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Thursday, November 12, 2009

Why Are Hawkish Lawmakers Willing To Pay For An Escalation Of The War But Not For Health Care?

In recent days, heated policy discussions in Washington have largely focused on two topics: a possible escalation of the war in Afghanistan and health care legislation. Both a troop escalation and health care legislation carry significant price tags: roughly $100 billion and $80-$100 billion a year respectively. (It should be noted that health care reform, unlike a troop surge, would cut the deficit.)

In his New York Times column today, columnist Nicholas Kristof asks why hawks claim health reform is “fiscally irresponsible” while enthusiastically supporting a troop surge in Afghanistan, given the fact that fixing our broken health care system is, unlike a troop surge, essential to the health and well-being of Americans:

The health care legislation pays for itself, according to the Congressional Budget Office, while the deployment in Afghanistan is unfinanced and will raise our budget deficits and undermine our long-term economic security.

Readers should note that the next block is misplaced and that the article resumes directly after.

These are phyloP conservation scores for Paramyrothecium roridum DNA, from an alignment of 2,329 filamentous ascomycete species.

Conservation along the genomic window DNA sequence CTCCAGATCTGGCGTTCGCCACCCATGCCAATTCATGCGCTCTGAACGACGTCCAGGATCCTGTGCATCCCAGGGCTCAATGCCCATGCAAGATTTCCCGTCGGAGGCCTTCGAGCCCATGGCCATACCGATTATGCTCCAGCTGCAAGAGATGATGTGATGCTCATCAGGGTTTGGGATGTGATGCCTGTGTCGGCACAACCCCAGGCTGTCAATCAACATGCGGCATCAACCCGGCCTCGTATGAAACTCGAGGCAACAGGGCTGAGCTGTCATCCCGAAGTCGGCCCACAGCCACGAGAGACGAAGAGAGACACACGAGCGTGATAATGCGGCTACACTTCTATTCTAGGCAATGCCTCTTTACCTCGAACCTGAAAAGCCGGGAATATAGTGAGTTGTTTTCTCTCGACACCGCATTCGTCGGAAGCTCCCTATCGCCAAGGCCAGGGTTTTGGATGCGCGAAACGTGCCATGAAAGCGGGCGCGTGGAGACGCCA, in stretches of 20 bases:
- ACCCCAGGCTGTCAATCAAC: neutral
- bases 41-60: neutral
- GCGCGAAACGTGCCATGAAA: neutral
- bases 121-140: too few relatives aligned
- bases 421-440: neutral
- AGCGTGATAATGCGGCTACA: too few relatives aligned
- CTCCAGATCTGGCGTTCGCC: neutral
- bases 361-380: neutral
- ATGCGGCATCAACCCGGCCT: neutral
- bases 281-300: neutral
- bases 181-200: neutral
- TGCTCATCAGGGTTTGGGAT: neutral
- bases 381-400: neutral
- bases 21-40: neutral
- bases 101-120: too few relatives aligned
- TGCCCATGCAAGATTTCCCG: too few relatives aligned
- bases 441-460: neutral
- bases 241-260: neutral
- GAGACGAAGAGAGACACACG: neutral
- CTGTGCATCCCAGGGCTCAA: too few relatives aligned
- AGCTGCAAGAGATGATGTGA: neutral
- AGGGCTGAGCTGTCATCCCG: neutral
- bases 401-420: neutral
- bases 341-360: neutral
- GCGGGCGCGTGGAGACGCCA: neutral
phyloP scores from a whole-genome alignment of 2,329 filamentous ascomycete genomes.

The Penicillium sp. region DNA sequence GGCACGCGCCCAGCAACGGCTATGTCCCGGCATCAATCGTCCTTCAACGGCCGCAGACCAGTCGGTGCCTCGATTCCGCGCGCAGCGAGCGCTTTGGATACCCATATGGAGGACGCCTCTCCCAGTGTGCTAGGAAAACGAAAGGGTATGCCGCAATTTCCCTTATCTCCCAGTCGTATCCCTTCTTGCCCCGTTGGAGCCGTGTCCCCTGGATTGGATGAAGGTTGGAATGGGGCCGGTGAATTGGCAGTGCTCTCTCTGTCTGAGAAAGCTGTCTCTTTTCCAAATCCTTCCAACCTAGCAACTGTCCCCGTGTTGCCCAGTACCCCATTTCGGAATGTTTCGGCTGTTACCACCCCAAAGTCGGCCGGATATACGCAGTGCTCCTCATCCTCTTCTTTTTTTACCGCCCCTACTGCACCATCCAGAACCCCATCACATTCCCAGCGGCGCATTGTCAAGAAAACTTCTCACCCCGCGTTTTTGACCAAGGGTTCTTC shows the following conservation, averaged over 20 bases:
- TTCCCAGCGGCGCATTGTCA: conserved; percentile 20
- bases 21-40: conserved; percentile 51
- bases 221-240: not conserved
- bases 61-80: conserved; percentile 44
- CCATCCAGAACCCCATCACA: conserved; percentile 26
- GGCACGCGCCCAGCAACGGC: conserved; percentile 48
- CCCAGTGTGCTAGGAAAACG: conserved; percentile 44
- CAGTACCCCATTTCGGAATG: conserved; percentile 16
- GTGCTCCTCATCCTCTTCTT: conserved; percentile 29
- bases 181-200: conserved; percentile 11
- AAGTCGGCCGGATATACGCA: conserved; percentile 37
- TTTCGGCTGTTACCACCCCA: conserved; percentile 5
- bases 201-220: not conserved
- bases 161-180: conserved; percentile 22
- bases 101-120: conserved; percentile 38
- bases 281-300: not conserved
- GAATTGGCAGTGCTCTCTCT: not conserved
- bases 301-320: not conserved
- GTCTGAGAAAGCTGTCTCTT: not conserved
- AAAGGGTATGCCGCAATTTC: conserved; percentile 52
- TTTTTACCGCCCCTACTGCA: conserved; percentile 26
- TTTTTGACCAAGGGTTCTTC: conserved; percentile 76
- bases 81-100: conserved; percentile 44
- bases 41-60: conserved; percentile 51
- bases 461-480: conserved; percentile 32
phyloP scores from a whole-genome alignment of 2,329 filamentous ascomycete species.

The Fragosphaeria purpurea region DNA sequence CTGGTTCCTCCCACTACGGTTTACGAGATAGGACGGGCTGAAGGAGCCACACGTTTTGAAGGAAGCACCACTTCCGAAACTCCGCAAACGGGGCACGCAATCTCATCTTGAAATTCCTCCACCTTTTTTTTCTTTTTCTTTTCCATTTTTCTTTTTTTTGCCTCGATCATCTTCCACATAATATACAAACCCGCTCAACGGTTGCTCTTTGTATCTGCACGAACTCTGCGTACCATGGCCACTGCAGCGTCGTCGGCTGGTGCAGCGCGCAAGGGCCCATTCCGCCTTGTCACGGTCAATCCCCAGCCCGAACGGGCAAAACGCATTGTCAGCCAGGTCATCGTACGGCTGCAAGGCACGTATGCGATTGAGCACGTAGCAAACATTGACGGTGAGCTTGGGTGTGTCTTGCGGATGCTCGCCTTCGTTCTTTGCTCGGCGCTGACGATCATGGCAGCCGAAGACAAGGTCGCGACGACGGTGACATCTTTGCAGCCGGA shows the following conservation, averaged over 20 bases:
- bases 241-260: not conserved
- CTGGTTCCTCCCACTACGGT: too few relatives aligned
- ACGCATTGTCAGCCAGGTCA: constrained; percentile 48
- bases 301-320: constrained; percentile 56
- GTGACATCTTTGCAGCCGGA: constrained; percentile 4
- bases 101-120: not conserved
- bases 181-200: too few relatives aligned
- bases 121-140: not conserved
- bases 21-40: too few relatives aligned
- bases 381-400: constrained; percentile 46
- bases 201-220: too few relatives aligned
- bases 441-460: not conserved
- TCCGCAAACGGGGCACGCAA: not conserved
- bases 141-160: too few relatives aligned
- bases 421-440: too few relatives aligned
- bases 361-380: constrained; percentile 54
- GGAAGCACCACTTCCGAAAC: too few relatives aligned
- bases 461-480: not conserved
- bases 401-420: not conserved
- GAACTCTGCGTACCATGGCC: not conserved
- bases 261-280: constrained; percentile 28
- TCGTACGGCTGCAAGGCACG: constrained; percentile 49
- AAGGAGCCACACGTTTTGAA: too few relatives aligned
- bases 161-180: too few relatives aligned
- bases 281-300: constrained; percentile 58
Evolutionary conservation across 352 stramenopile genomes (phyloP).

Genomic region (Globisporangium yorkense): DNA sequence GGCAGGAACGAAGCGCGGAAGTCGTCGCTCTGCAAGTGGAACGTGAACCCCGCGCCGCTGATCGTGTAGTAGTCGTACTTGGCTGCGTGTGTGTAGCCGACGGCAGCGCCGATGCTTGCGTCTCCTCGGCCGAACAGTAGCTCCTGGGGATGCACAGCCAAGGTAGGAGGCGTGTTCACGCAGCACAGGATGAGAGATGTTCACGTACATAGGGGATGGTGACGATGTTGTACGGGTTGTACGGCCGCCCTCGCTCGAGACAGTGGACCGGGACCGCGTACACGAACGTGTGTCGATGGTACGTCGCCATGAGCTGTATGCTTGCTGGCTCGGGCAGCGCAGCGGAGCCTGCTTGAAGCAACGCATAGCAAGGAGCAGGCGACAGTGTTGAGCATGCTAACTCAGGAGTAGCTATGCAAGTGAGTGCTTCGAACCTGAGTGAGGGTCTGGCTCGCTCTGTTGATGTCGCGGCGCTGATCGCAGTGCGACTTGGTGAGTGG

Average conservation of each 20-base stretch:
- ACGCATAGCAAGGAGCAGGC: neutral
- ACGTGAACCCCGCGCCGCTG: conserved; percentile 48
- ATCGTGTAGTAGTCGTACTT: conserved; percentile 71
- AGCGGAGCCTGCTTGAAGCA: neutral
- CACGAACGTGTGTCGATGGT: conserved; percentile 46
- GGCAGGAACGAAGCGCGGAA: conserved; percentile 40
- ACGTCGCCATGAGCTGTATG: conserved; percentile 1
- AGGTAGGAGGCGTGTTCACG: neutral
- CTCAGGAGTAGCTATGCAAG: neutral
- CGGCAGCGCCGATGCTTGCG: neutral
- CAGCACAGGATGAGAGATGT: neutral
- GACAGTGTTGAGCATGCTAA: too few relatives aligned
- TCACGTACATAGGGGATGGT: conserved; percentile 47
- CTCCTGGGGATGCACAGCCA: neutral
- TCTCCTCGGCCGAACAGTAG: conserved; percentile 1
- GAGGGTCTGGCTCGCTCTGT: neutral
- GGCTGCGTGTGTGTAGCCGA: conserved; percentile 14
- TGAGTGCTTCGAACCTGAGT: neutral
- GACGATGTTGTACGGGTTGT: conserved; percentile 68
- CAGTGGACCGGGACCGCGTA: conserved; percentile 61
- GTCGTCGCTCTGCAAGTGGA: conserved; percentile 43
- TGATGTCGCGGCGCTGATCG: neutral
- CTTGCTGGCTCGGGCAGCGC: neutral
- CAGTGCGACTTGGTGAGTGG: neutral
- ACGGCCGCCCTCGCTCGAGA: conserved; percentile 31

So doesn’t it seem odd to hear hawks say that health reform is fiscally irresponsible, while in the next breath they cheer a larger deployment of troops in Afghanistan?

Meanwhile, lack of health insurance kills about 45,000 Americans a year, according to a Harvard study released in September. So which is the greater danger to our homeland security, the Taliban or our dysfunctional insurance system?

Indeed, hawkish legislators have lined up to both demand a costly surge in U.S. troops in Afghanistan while at the same time claiming that deficit-cutting health care legislation would simply be too expensive:


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